Students urged to go into trades as industry faces labour shortage

·2 min read
The homebuilding industry has been sounding the alarm for the last decade about a shortage of skilled tradespeople, and with the market remaining hot during the COVID-19 pandemic that demand hasn't abated.  (Andrew Lee/CBC - image credit)
The homebuilding industry has been sounding the alarm for the last decade about a shortage of skilled tradespeople, and with the market remaining hot during the COVID-19 pandemic that demand hasn't abated. (Andrew Lee/CBC - image credit)

As students return to school, an employment shortage has Ottawa's skilled labour industry encouraging them to consider the trades as a career path.

Many tradespeople are hitting retirement age, industry experts say, and there aren't enough young people signing up to fill those jobs.

"We're feeling the effects now from an entire generation or two, you know, not going into the trades in the numbers that we needed them to," said Jason Burggraaf, executive director of the Greater Ottawa Home Builders Association.

The industry has been sounding the alarm bells for the last decade, Burggraaf said, and with the housing market remaining hot during the COVID-19 pandemic, the demand for labour hasn't abated.

He said the issue is especially clear when builders subcontract out certain jobs like framing or roofing, and the companies doing those jobs are also short on workers.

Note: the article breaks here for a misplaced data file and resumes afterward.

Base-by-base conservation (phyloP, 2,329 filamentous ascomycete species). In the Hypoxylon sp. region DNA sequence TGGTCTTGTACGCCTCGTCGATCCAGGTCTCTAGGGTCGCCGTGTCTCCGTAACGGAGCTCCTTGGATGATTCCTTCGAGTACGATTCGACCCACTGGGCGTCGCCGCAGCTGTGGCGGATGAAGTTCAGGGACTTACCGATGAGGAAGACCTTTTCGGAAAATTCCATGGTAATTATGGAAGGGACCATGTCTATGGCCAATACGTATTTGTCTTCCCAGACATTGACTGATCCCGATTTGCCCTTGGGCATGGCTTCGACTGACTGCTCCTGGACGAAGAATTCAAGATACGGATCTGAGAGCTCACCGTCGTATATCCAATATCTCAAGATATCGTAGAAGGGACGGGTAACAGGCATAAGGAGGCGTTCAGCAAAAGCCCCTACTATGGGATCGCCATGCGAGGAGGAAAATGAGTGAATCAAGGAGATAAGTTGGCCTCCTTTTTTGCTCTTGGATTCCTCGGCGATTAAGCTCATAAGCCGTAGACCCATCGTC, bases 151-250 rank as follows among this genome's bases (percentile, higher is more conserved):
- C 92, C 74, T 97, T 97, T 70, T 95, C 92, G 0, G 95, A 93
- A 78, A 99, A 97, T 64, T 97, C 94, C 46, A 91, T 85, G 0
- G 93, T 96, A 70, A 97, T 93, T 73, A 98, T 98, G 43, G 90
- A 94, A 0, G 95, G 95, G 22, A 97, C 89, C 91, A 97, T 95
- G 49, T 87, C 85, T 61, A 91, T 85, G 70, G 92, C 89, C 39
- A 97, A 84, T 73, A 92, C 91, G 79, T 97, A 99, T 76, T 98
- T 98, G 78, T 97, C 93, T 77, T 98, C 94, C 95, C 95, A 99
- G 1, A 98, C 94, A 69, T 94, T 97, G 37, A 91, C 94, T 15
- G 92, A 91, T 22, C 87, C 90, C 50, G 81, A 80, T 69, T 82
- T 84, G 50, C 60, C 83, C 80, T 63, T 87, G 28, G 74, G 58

"You can't necessarily rely on the long-standing relationships you have with some companies, because they just don't have the manpower," Burggraaf said.

It's an issue being felt across different trade sectors, and it's delaying the timelines of some projects.

Buildforce Canada, an organization that tracks labour market information, estimates that by the end of the decade the industry will need to hire, train, and retain more than 116,000 additional workers to keep pace with expected demand growth and retirements.

Ottawa will need to see at least 800 new workers a year enter the industry, Burggraaf said, something he doesn't believe will happen.

Adam Melnick, program director with the Unionized Building and Construction Trades Council of Eastern Ontario and Western Quebec, says while the industry is in need of more workers, it needs to be clear about where it needs them — and not oversaturate certain sectors.

"The amount of construction that we're forecasting five years from now, it's wonderful it if stays exactly the way it is. But it could become more or it could become less," Melnick said.

Certain trades are more popular or more in demand in parts of the province than others, said Melnick, which can make people think the scope of opportunities is smaller than it actually is.

Ultimately, the industry needs to start appealing to younger generations about a career in the trades, and then provide them with the necessary support to become apprentices, Melnick said.

"It's certainly a new environment for a lot of people when they pursue a career in construction or apprenticeship," Melnick said. "Most cases, they don't have a lot of exposure to it, and they probably certainly haven't done work similar to it. So it tends to be a whole new world."

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